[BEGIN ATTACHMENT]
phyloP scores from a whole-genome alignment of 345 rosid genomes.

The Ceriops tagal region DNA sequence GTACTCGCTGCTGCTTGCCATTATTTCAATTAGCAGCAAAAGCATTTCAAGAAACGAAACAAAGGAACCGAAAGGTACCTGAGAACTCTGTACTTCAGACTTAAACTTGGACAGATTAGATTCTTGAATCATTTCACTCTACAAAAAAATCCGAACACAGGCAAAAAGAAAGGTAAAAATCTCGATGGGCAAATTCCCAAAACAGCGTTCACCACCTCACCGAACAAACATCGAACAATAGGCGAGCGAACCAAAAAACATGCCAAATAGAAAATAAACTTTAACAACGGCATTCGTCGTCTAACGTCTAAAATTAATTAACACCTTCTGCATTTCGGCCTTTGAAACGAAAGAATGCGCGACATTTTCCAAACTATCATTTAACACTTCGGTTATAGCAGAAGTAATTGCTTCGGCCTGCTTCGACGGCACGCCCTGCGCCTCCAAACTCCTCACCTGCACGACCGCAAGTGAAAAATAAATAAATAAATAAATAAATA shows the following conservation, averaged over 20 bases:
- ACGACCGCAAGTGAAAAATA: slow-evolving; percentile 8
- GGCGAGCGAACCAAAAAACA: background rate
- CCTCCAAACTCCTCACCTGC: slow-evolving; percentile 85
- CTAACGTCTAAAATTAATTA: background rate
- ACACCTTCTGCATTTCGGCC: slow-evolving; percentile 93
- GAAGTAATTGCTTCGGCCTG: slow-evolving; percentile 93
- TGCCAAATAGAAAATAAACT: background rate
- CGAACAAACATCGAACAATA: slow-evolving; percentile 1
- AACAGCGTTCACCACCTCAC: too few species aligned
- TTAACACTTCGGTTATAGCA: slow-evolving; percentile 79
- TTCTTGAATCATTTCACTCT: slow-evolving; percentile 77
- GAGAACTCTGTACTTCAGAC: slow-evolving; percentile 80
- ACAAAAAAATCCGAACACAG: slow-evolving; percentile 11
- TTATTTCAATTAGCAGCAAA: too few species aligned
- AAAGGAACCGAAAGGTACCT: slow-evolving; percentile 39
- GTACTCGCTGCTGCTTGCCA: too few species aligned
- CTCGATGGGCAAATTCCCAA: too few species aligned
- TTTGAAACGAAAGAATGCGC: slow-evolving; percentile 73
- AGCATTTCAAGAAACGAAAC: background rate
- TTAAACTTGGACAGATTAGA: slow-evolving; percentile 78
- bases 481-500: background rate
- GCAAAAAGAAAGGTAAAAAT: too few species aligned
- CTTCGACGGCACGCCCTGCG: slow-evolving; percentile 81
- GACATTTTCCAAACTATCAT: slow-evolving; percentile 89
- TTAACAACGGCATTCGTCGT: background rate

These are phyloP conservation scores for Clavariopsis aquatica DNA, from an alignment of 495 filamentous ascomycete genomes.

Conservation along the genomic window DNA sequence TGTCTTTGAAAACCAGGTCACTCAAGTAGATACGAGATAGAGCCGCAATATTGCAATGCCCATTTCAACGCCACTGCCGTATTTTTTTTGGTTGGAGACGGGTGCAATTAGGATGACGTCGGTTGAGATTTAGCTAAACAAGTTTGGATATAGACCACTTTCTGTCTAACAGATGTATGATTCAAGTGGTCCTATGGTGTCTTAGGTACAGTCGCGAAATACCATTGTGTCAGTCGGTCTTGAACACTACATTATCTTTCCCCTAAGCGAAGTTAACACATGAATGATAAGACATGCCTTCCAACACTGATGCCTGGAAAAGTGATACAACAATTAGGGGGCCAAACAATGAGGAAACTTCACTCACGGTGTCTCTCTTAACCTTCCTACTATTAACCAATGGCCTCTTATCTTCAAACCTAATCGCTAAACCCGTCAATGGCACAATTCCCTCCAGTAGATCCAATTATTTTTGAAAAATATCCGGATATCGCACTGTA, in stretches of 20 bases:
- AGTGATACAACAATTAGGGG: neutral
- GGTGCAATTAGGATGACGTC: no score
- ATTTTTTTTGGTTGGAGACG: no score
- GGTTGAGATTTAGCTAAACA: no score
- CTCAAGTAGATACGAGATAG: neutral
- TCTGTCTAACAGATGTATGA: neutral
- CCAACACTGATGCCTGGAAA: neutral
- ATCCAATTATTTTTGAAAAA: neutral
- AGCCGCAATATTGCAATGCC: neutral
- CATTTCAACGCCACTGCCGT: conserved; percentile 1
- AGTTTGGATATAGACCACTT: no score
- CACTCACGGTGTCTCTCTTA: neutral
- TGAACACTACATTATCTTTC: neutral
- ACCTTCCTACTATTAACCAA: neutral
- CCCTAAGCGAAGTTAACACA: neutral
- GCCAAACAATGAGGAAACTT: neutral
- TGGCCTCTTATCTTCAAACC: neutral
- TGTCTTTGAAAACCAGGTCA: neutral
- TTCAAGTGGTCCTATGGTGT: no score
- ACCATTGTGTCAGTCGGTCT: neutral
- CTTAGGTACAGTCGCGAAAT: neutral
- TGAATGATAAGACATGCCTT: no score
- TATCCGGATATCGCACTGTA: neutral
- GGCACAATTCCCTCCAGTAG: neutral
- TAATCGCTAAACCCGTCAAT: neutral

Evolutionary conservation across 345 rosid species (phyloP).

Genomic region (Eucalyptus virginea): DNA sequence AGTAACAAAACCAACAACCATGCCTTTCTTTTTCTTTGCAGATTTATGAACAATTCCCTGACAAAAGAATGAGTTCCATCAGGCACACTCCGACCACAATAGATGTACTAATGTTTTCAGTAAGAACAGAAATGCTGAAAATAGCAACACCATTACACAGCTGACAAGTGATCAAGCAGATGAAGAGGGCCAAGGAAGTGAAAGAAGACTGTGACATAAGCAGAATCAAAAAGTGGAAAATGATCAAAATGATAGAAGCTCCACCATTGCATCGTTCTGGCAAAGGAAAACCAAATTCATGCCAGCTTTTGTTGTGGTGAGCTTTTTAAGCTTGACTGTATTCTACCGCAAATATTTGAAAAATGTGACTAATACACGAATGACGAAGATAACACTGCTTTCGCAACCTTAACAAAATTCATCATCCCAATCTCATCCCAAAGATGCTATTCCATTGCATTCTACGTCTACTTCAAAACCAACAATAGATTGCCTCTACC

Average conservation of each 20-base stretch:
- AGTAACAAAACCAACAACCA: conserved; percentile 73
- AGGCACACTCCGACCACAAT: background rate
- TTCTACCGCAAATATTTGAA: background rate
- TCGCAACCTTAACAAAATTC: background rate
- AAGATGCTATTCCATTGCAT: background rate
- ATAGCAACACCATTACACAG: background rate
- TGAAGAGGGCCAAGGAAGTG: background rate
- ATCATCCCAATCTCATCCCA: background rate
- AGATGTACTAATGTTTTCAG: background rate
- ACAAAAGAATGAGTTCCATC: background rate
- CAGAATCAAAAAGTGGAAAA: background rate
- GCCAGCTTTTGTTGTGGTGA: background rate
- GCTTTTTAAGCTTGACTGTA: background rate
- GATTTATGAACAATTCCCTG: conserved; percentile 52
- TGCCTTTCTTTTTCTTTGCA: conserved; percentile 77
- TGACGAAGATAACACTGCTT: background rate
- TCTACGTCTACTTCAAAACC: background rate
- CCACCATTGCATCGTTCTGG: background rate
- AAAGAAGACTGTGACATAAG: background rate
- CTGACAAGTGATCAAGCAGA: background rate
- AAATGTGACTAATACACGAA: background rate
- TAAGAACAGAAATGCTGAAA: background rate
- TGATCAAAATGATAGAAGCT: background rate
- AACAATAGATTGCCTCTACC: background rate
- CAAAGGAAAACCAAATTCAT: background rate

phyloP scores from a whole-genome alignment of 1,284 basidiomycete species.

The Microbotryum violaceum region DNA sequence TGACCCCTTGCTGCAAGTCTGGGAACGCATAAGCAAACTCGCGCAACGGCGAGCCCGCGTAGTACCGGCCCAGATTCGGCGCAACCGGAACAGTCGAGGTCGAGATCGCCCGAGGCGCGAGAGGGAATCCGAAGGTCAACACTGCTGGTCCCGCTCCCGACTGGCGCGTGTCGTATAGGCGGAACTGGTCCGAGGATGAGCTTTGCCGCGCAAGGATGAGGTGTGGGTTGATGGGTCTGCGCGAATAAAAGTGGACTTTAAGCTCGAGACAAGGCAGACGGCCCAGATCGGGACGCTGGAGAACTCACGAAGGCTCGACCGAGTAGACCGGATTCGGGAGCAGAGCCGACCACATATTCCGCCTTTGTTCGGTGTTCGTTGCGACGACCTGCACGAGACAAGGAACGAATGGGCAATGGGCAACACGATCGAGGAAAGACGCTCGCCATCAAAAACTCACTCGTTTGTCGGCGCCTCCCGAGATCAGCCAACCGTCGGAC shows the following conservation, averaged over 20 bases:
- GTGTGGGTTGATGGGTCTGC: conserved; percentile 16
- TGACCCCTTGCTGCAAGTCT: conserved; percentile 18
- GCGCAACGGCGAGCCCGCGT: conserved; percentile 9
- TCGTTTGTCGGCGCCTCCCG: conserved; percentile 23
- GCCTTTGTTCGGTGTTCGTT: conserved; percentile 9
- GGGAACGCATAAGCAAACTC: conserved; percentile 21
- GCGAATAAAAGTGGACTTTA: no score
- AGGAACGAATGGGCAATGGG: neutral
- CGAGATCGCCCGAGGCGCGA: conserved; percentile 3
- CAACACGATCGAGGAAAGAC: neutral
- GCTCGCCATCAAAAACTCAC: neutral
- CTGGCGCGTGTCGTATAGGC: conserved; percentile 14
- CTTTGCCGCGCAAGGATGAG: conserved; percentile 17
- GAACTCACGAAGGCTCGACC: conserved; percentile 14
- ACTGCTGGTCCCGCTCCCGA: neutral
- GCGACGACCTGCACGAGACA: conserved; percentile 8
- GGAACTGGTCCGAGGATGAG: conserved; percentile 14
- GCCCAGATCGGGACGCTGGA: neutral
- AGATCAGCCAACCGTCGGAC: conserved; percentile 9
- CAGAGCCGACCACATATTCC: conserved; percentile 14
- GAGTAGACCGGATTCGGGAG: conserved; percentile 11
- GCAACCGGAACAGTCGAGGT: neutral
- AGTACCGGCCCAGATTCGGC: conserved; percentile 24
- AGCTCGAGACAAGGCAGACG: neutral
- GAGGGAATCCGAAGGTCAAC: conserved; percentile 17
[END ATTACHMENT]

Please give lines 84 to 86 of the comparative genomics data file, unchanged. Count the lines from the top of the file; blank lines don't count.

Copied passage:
The Microbotryum violaceum region DNA sequence TGACCCCTTGCTGCAAGTCTGGGAACGCATAAGCAAACTCGCGCAACGGCGAGCCCGCGTAGTACCGGCCCAGATTCGGCGCAACCGGAACAGTCGAGGTCGAGATCGCCCGAGGCGCGAGAGGGAATCCGAAGGTCAACACTGCTGGTCCCGCTCCCGACTGGCGCGTGTCGTATAGGCGGAACTGGTCCGAGGATGAGCTTTGCCGCGCAAGGATGAGGTGTGGGTTGATGGGTCTGCGCGAATAAAAGTGGACTTTAAGCTCGAGACAAGGCAGACGGCCCAGATCGGGACGCTGGAGAACTCACGAAGGCTCGACCGAGTAGACCGGATTCGGGAGCAGAGCCGACCACATATTCCGCCTTTGTTCGGTGTTCGTTGCGACGACCTGCACGAGACAAGGAACGAATGGGCAATGGGCAACACGATCGAGGAAAGACGCTCGCCATCAAAAACTCACTCGTTTGTCGGCGCCTCCCGAGATCAGCCAACCGTCGGAC shows the following conservation, averaged over 20 bases:
- GTGTGGGTTGATGGGTCTGC: conserved; percentile 16
- TGACCCCTTGCTGCAAGTCT: conserved; percentile 18